I know the conventional wisdom holds that no Democrat would dare to run against Obama and risk a deep fracturing of the party. Conventional wisdom, however, is hogwash in the face of voter discontent and distrust of both parties and the D.C. establishment. If ever the time was right for a strong candidate — from the left, not the right — to strike out as an Independent with a good chance of winning, it’s this election year, and Hillary Clinton is precisely the candidate to do it.
Independents ran to Obama in ’08, and they’re running away from him as fast as they can in ’12, but not necessarily toward the GOP, whose current field of candidates seems like 8 tilting vials of nitro-glycerin, just waiting to fall. Offer them a candidate they can associate with a era of “peace and prosperity” — one who many of them happen to like and think got a raw deal in 2008 — and they will careen toward her like seagulls toward dropped bread.
Hillary will pull all the disgruntled PUMA (Party Unity My A$$) voters who in ’08 were told “you don’t have to fall in love, just fall in line” and are still rinsing the bad taste out of their mouth from that primary; she’ll pull all of the Democrats who are currently, quietly, wishing Obama would just go away. And while Obama supposedly enjoys an approval rating of about 85% within the African American community, it’s a decent bet that those who liked her before they ever thought of Obama could be persuaded to like her again. Hillary, after all, feels no ways tired.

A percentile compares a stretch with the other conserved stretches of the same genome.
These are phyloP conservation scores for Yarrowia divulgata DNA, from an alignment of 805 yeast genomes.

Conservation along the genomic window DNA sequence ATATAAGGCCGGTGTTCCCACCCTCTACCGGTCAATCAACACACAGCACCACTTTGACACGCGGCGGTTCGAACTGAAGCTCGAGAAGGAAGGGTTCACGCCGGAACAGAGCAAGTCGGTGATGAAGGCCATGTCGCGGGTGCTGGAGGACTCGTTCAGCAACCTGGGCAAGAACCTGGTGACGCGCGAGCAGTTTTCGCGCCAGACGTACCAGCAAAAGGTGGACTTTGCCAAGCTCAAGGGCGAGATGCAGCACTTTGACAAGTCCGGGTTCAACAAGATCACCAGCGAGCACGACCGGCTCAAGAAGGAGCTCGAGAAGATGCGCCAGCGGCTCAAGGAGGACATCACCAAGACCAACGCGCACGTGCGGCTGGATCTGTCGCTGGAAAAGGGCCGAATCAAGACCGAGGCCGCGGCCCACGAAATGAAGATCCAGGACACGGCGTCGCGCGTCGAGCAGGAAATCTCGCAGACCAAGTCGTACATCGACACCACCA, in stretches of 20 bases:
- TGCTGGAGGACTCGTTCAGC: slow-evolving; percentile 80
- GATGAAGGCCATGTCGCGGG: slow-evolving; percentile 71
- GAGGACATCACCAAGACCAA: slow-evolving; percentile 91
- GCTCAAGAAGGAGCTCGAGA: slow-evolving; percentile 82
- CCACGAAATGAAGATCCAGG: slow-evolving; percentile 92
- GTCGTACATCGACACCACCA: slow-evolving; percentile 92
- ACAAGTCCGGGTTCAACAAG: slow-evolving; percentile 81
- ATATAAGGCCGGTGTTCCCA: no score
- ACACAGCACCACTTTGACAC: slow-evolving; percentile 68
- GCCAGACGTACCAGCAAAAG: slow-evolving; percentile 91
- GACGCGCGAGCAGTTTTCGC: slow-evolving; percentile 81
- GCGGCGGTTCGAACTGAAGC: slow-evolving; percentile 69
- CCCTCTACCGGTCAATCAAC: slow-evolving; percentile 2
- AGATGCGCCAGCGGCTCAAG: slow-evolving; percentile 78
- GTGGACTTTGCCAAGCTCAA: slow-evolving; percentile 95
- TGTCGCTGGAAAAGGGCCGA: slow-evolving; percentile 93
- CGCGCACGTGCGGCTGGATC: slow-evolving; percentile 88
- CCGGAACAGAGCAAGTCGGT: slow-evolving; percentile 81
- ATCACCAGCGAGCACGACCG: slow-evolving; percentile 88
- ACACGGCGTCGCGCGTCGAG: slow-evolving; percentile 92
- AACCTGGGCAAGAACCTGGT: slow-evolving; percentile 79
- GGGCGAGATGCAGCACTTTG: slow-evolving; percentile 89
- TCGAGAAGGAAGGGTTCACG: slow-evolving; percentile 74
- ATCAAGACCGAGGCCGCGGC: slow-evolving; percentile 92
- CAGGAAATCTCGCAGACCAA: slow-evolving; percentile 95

A candidate from the right could never do it. Between GOP/Conservative in-fighting, the purge-and-purity brigade and the need of some to “teach a lesson” with their vote — and the predictable broadsides that will be launched against such a candidate by the Democrat-favoring press — the best a conservative third-party candidate could hope to do is “make a point.” The Democrats and far left will all still vote for Obama, and the independents will either run scattershot or sit out the election altogether. Hello, Mr. Perot.
But Hillary Clinton — boldly proclaiming that “the two-party system is broken” to a nation that pretty much agrees with that assessment, and offering the tantalizing suggestion that the best way to work with a congress so immobilized by partisan concerns is to bring in a No-Party President — could seize the moment and make it her own.
Intriguing assessment and she’s got more, all the result of Robert Reich suggesting Biden and Hillary should trade places.
I, of course, would much rather see a Republican in the office but they’re floundering like a freshly netted fish and should they continue to flop around I could see Hillary drawing a wider appeal.
All of it interesting. All of it to unveil itself in the coming days and weeks.
Hang on to your hats.